OLMSTED TOWNSHIP - The Encyclopedia of Cleveland History
OLMSTED TOWNSHIP, originally part of township 6, range 15 of the WESTERN RESERVE, was organized as a township in 1829 by settlers from New England. In the southwestern corner of Cuyahoga County, it borders NORTH OLMSTED on the north and BROOK PARK and BEREA on the east, and surrounds OLMSTED FALLS on three sides. Aaron Olmsted, a shareholder in the CONNECTICUT LAND COMPANY, placed a bid on large tracts of land in the northern part of township 6, range 15 in 1795, but he passed away in 1806 before the purchase was officially completed a year later. The land passed into the hands of his heirs, including his son Charles. In 1814, the James Geer family became the first white settlers in the area, which they called Kingston in memory of their former home in Vermont. On 14 April 1823, Kingston organized as the village of Lenox in honor of settlers who had emigrated from New England. In 1829, village officials agreed to accept the name Olmsted in exchange for the 500-book library of Charles Olmsted. It was not only the first library in the settlement but also the first west of the Allegheny Mountains (see LIBRARIES, ARCHIVES, AND HISTORICAL SOCIETIES).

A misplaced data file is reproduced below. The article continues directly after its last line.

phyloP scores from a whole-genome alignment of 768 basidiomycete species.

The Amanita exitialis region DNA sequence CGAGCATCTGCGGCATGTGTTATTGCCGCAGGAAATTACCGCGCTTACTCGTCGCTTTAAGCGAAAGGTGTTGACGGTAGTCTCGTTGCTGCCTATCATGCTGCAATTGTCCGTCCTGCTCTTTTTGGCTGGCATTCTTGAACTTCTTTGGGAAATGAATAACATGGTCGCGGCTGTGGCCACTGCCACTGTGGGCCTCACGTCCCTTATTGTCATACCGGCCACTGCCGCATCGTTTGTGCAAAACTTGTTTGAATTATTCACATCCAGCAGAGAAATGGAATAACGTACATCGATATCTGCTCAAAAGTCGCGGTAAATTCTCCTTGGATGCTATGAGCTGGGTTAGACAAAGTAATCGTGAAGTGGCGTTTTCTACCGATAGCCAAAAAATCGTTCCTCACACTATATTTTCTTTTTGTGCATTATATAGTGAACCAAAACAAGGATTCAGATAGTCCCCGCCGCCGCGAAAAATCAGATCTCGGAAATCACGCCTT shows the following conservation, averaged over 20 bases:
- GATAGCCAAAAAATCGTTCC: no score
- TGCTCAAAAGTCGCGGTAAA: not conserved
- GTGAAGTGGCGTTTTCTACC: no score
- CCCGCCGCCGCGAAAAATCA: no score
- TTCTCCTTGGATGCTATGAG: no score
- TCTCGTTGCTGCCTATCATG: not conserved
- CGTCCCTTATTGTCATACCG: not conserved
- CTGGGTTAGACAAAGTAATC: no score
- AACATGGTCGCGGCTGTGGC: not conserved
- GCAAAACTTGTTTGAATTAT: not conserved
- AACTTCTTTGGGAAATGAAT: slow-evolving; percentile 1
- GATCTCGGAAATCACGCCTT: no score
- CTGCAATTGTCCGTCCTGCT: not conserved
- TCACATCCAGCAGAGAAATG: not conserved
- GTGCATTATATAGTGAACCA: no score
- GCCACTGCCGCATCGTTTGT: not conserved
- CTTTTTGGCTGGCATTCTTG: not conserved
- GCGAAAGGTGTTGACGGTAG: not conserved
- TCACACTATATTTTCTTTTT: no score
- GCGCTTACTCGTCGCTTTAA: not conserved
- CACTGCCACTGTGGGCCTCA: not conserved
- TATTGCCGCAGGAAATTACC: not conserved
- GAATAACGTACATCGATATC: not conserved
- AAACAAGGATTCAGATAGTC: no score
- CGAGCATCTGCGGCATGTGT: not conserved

The first elections in Olmsted were held in 1830. Olmsted grew steadily, with two general stores by 1848. By 1950, the population reached 1,216. Uneven development resulted in increasing discontent among some township residents who also demanded greater elective representations. As a result, Olmsted Falls (1857) and North Olmsted (1909) were created, leaving the township as a 10-square-mile rural residential area. Residents have traditionally been concerned with ZONING the area's wealth of undeveloped land, unusual for Cuyahoga County. For this reason, they opposed the creation of the Columbia Trailer Park in 1954. Subsequent disputes with land developers have led to several annexation attempts. Together with Olmsted Falls, Olmsted Township was the county's second-largest area for greenhouses (see AGRICULTURE), its largest industry in the 1970s. Part of the Olmsted Falls School District, in 1980 the township's recreational facilities included a golf course, horse farms, and TROLLEYVILLE, U.S.A., a museum featuring a working trolley line through the Columbia Trailer Park. The population in 2010 was 10,084, down slightly from 10,575 in 2000.
Banks, Bruce and Jim Wallace. The Olmsted Story: A Brief History of Olmsted Falls & Olmsted Township. Charleston: The History Press, 2010.
See also SUBURBS.
Last Modified: 04 Aug 2011 01:06:04 PM
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